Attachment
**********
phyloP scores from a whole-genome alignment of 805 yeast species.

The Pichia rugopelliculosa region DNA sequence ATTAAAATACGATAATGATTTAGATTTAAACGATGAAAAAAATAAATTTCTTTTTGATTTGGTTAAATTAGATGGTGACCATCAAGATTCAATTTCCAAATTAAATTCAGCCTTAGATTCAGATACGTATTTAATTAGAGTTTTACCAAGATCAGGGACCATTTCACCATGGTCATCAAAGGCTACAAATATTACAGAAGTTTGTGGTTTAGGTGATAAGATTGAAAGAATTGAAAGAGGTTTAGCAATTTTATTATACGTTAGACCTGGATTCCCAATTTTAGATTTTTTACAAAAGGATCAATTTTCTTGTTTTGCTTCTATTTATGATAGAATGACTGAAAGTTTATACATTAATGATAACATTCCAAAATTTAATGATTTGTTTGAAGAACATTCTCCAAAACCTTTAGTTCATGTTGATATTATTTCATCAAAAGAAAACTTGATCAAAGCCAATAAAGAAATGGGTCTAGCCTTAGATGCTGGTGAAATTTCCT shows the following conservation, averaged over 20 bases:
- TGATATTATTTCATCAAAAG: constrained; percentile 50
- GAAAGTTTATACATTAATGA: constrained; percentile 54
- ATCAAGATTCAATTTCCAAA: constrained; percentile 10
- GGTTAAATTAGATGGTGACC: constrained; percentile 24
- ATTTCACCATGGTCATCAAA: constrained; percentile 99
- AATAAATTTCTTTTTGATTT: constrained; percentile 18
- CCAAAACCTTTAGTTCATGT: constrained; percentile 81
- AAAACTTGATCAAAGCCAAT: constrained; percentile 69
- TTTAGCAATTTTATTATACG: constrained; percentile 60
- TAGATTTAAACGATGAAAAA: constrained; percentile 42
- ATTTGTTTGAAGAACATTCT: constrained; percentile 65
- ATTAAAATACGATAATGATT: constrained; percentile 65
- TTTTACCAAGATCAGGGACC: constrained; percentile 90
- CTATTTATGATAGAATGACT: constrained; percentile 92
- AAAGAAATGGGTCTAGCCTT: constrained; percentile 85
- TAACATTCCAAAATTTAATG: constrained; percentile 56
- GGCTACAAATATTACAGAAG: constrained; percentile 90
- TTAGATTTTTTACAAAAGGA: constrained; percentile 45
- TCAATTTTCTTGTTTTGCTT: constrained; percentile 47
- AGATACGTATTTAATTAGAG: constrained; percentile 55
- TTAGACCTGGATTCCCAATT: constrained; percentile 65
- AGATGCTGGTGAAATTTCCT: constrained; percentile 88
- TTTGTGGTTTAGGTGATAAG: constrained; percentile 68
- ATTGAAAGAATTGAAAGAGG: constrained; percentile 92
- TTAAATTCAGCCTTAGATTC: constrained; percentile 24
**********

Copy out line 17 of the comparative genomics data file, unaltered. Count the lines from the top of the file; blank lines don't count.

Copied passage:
- AAAGAAATGGGTCTAGCCTT: constrained; percentile 85